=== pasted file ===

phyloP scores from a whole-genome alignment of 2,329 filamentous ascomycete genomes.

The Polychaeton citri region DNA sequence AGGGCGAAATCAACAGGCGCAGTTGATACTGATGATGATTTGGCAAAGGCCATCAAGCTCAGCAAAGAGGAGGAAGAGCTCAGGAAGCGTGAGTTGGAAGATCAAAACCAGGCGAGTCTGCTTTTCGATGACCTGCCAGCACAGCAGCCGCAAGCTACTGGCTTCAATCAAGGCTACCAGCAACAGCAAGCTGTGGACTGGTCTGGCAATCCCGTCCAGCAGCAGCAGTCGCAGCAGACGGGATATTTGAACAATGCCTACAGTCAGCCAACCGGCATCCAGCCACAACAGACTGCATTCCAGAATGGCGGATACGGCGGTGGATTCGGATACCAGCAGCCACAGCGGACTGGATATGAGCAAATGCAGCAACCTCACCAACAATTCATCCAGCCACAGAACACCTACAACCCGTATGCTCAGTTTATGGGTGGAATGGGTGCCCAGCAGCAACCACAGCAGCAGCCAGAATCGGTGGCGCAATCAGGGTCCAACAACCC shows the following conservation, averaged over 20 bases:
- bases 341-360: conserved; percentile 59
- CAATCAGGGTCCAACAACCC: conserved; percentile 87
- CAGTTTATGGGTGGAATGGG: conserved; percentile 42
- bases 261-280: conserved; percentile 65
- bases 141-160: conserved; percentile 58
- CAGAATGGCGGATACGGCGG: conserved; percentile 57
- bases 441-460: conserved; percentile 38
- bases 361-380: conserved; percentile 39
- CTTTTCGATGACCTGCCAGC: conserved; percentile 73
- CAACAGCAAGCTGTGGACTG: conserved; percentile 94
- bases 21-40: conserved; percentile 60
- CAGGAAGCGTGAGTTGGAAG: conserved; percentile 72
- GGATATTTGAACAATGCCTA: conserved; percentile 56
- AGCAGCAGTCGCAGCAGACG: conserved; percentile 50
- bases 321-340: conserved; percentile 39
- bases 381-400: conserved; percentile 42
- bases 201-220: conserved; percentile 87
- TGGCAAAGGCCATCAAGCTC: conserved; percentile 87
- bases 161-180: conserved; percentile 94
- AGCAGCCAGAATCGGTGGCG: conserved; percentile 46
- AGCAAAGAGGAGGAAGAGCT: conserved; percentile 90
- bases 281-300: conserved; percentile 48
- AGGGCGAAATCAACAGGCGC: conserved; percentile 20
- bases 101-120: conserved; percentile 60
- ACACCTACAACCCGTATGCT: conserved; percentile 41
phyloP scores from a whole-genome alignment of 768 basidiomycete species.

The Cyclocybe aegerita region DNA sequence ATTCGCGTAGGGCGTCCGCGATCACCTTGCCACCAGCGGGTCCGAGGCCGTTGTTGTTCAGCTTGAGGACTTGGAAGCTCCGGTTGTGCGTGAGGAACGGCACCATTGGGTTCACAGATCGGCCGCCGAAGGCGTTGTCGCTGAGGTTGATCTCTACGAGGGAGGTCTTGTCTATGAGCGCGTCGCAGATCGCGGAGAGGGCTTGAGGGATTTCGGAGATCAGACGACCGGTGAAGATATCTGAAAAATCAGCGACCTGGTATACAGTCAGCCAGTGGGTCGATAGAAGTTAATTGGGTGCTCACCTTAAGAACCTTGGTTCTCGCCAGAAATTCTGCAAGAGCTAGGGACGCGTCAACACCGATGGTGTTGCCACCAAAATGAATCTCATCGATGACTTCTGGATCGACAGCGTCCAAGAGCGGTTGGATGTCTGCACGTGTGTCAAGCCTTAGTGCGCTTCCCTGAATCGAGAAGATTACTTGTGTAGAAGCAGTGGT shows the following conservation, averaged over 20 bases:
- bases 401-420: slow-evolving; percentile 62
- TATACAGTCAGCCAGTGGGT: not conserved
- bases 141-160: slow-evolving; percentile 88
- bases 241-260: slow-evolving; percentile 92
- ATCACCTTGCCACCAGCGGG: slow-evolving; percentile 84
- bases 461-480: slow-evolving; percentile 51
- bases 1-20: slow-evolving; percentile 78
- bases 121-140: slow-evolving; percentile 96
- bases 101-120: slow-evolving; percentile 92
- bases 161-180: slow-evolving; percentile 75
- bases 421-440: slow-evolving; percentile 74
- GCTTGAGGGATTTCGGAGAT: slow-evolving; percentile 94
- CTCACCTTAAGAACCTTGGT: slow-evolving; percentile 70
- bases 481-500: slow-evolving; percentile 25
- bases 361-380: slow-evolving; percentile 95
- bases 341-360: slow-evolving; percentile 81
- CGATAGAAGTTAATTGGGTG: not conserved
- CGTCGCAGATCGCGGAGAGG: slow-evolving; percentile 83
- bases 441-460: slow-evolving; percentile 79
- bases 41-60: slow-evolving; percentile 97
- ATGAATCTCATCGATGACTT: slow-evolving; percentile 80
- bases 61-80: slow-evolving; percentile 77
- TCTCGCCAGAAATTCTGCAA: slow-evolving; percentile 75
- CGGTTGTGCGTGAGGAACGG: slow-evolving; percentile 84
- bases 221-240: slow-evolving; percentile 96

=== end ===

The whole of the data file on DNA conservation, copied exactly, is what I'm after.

phyloP scores from a whole-genome alignment of 2,329 filamentous ascomycete genomes.

The Polychaeton citri region DNA sequence AGGGCGAAATCAACAGGCGCAGTTGATACTGATGATGATTTGGCAAAGGCCATCAAGCTCAGCAAAGAGGAGGAAGAGCTCAGGAAGCGTGAGTTGGAAGATCAAAACCAGGCGAGTCTGCTTTTCGATGACCTGCCAGCACAGCAGCCGCAAGCTACTGGCTTCAATCAAGGCTACCAGCAACAGCAAGCTGTGGACTGGTCTGGCAATCCCGTCCAGCAGCAGCAGTCGCAGCAGACGGGATATTTGAACAATGCCTACAGTCAGCCAACCGGCATCCAGCCACAACAGACTGCATTCCAGAATGGCGGATACGGCGGTGGATTCGGATACCAGCAGCCACAGCGGACTGGATATGAGCAAATGCAGCAACCTCACCAACAATTCATCCAGCCACAGAACACCTACAACCCGTATGCTCAGTTTATGGGTGGAATGGGTGCCCAGCAGCAACCACAGCAGCAGCCAGAATCGGTGGCGCAATCAGGGTCCAACAACCC shows the following conservation, averaged over 20 bases:
- bases 341-360: conserved; percentile 59
- CAATCAGGGTCCAACAACCC: conserved; percentile 87
- CAGTTTATGGGTGGAATGGG: conserved; percentile 42
- bases 261-280: conserved; percentile 65
- bases 141-160: conserved; percentile 58
- CAGAATGGCGGATACGGCGG: conserved; percentile 57
- bases 441-460: conserved; percentile 38
- bases 361-380: conserved; percentile 39
- CTTTTCGATGACCTGCCAGC: conserved; percentile 73
- CAACAGCAAGCTGTGGACTG: conserved; percentile 94
- bases 21-40: conserved; percentile 60
- CAGGAAGCGTGAGTTGGAAG: conserved; percentile 72
- GGATATTTGAACAATGCCTA: conserved; percentile 56
- AGCAGCAGTCGCAGCAGACG: conserved; percentile 50
- bases 321-340: conserved; percentile 39
- bases 381-400: conserved; percentile 42
- bases 201-220: conserved; percentile 87
- TGGCAAAGGCCATCAAGCTC: conserved; percentile 87
- bases 161-180: conserved; percentile 94
- AGCAGCCAGAATCGGTGGCG: conserved; percentile 46
- AGCAAAGAGGAGGAAGAGCT: conserved; percentile 90
- bases 281-300: conserved; percentile 48
- AGGGCGAAATCAACAGGCGC: conserved; percentile 20
- bases 101-120: conserved; percentile 60
- ACACCTACAACCCGTATGCT: conserved; percentile 41
phyloP scores from a whole-genome alignment of 768 basidiomycete species.

The Cyclocybe aegerita region DNA sequence ATTCGCGTAGGGCGTCCGCGATCACCTTGCCACCAGCGGGTCCGAGGCCGTTGTTGTTCAGCTTGAGGACTTGGAAGCTCCGGTTGTGCGTGAGGAACGGCACCATTGGGTTCACAGATCGGCCGCCGAAGGCGTTGTCGCTGAGGTTGATCTCTACGAGGGAGGTCTTGTCTATGAGCGCGTCGCAGATCGCGGAGAGGGCTTGAGGGATTTCGGAGATCAGACGACCGGTGAAGATATCTGAAAAATCAGCGACCTGGTATACAGTCAGCCAGTGGGTCGATAGAAGTTAATTGGGTGCTCACCTTAAGAACCTTGGTTCTCGCCAGAAATTCTGCAAGAGCTAGGGACGCGTCAACACCGATGGTGTTGCCACCAAAATGAATCTCATCGATGACTTCTGGATCGACAGCGTCCAAGAGCGGTTGGATGTCTGCACGTGTGTCAAGCCTTAGTGCGCTTCCCTGAATCGAGAAGATTACTTGTGTAGAAGCAGTGGT shows the following conservation, averaged over 20 bases:
- bases 401-420: slow-evolving; percentile 62
- TATACAGTCAGCCAGTGGGT: not conserved
- bases 141-160: slow-evolving; percentile 88
- bases 241-260: slow-evolving; percentile 92
- ATCACCTTGCCACCAGCGGG: slow-evolving; percentile 84
- bases 461-480: slow-evolving; percentile 51
- bases 1-20: slow-evolving; percentile 78
- bases 121-140: slow-evolving; percentile 96
- bases 101-120: slow-evolving; percentile 92
- bases 161-180: slow-evolving; percentile 75
- bases 421-440: slow-evolving; percentile 74
- GCTTGAGGGATTTCGGAGAT: slow-evolving; percentile 94
- CTCACCTTAAGAACCTTGGT: slow-evolving; percentile 70
- bases 481-500: slow-evolving; percentile 25
- bases 361-380: slow-evolving; percentile 95
- bases 341-360: slow-evolving; percentile 81
- CGATAGAAGTTAATTGGGTG: not conserved
- CGTCGCAGATCGCGGAGAGG: slow-evolving; percentile 83
- bases 441-460: slow-evolving; percentile 79
- bases 41-60: slow-evolving; percentile 97
- ATGAATCTCATCGATGACTT: slow-evolving; percentile 80
- bases 61-80: slow-evolving; percentile 77
- TCTCGCCAGAAATTCTGCAA: slow-evolving; percentile 75
- CGGTTGTGCGTGAGGAACGG: slow-evolving; percentile 84
- bases 221-240: slow-evolving; percentile 96